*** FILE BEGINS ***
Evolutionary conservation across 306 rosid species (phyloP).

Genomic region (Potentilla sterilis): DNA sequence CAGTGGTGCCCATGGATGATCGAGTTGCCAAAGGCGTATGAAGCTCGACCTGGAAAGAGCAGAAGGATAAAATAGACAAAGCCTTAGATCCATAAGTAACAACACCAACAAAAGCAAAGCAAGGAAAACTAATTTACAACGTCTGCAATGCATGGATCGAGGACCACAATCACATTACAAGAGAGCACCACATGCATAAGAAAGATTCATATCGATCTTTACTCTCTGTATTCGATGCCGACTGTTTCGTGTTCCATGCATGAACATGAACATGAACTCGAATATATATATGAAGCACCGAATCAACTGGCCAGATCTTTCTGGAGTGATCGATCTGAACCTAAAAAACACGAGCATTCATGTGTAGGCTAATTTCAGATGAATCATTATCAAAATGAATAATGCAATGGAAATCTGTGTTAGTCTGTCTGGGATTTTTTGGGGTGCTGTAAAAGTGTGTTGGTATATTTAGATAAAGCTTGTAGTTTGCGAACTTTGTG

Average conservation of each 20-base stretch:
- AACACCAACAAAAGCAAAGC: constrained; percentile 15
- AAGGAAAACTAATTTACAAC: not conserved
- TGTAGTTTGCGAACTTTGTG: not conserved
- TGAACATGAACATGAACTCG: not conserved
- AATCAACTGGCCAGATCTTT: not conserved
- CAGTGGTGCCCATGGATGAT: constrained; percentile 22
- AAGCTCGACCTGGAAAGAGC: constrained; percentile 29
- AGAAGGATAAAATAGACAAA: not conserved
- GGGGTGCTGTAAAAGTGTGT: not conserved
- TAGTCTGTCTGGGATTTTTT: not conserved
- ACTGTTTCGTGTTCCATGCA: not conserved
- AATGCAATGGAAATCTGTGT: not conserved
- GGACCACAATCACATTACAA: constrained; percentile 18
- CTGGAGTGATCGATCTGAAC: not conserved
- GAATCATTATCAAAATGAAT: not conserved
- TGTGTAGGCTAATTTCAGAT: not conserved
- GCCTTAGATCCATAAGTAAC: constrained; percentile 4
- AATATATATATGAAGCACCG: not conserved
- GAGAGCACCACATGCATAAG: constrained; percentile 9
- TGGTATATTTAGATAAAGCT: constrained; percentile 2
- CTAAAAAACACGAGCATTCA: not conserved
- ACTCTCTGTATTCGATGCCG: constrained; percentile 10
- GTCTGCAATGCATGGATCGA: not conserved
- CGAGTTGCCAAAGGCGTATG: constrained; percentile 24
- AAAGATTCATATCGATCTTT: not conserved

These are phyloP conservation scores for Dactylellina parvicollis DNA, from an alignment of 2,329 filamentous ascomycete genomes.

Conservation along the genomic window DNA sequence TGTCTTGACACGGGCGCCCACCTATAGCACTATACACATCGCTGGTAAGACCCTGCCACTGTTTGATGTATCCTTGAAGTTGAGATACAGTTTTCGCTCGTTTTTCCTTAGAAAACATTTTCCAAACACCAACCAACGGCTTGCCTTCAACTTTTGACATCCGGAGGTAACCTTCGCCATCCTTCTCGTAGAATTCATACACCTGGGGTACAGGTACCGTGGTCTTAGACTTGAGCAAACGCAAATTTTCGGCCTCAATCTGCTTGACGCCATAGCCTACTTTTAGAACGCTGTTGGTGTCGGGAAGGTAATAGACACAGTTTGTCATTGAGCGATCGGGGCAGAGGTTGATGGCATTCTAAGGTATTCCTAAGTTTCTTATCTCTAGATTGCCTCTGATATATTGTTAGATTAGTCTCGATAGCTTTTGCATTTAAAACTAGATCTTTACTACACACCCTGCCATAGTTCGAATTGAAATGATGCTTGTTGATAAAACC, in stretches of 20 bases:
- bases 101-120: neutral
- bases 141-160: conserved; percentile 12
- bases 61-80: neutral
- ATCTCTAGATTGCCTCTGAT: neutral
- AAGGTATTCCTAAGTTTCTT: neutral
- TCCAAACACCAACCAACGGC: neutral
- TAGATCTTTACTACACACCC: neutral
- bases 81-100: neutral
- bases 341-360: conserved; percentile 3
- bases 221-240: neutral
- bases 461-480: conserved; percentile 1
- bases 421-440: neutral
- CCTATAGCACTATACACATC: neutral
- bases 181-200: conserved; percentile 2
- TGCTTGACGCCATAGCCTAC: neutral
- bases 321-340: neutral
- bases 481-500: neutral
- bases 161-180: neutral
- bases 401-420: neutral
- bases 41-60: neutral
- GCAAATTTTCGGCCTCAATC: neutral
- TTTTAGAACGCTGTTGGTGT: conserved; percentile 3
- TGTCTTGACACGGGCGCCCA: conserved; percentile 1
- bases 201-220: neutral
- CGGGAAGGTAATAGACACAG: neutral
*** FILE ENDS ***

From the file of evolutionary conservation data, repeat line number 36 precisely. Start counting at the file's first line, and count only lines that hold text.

- TCCAAACACCAACCAACGGC: neutral